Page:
SYCAMORE – A zero-waste policy could be in the works for DeKalb County as a looming landfill expansion continues to be challenged.
Ken Andersen, R-Sycamore, suggested multiple waste policies be discussed at the committee level during Wednesday’s DeKalb County Board meeting. Among his ideas were a zero-waste policy that would work toward no trash being disposed in a landfill, a zero-waste task force that would be comprised of board members, municipal leaders and residents and higher fees for landfill and garbage truck licensing.
The suggestions likely would start with discussions at the planning and zoning committee level where it already gained support.
Frank O’Barski, D-DeKalb and a new member of the board and planning and zoning committee, said progressive waste reduction policies work well. He cited his experience living in San Francisco, where each resident had three disposal bins including a green one for organic material, blue for recycling and black for trash.
“I found I had almost no trash,” he said. “There should be some kind of control on the waste we’re producing. … I think these ideas are wonderful and I support them completely.”
Andersen said he has heard multiple suggestions from residents to pursue a zero-waste policy, but it would be up to the potential task force to draft guidelines and procedures of the policy.
He also said raising the fees on Waste Management should be considered. The county raised the annual renewal fee for the landfill from $50 to $250 last year, but state law allows for a maximum of $500. Andersen said the county should consider the maximum and applying the $50 licensing fee for every garbage truck that disposes at the landfill.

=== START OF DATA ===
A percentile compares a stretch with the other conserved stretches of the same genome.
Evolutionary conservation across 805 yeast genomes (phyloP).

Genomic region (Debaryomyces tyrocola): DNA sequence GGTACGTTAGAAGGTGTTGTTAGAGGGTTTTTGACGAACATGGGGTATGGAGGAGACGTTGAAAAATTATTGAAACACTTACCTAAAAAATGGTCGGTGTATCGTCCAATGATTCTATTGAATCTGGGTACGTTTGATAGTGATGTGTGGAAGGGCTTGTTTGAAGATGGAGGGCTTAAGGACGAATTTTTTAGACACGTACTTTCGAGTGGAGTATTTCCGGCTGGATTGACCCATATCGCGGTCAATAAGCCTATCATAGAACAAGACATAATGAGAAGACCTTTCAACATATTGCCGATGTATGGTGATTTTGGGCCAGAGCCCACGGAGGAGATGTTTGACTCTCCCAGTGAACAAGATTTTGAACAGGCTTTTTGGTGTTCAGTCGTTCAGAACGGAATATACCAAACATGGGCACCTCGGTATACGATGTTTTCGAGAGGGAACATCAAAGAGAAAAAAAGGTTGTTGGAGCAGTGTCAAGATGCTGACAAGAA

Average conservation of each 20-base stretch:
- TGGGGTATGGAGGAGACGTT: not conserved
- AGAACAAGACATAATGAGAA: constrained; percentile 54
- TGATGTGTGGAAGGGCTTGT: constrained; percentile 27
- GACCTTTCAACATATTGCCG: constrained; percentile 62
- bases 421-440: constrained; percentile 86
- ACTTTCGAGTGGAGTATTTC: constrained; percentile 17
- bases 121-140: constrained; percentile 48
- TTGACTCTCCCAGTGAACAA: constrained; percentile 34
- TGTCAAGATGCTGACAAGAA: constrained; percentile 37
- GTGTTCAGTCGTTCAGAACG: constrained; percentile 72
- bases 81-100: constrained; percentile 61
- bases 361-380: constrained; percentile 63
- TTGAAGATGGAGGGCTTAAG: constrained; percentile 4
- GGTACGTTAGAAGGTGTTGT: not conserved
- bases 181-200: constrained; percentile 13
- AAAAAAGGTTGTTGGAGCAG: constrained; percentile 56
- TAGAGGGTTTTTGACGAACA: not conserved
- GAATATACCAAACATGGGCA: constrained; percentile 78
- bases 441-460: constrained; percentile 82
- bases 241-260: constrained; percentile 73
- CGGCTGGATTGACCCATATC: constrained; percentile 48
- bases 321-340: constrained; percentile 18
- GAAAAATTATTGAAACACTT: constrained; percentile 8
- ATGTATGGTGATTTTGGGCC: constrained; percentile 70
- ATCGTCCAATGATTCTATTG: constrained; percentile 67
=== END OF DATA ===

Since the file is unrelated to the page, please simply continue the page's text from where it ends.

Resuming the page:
“In this day and age when we’re always looking for more revenue, perhaps this is a spot,” he said. “It’s not much, but it’s still a drop in the bucket.”
Challengers of the landfill expansion have encouraged residents to reach out to board members and lobby for zero-waste policies, even if the expansion is eventually green-lighted.
The landfill expansion is being challenged at the Illinois State Supreme Court and Cortland Township could seek an injunction on Waste Management if electors vote to pursue legal action.
Another Andersen suggestion would give the public more opportunities to voice their opinions when it comes to large capital projects such as the DeKalb County Jail expansion, which hinges on revenue from an expanded landfill.
Andersen said any capital project more than $10 million should be subject to a public hearing. He said residents have denied multiple referendums for a jail expansion and those same residents should be allowed to voice their opinion when it comes to the proposed $27 million jail expansion or other large projects.
“I just think we need to hear more from the public,” he said. “We’re here to do the work of the citizens, not for anyone else, not for you or I.”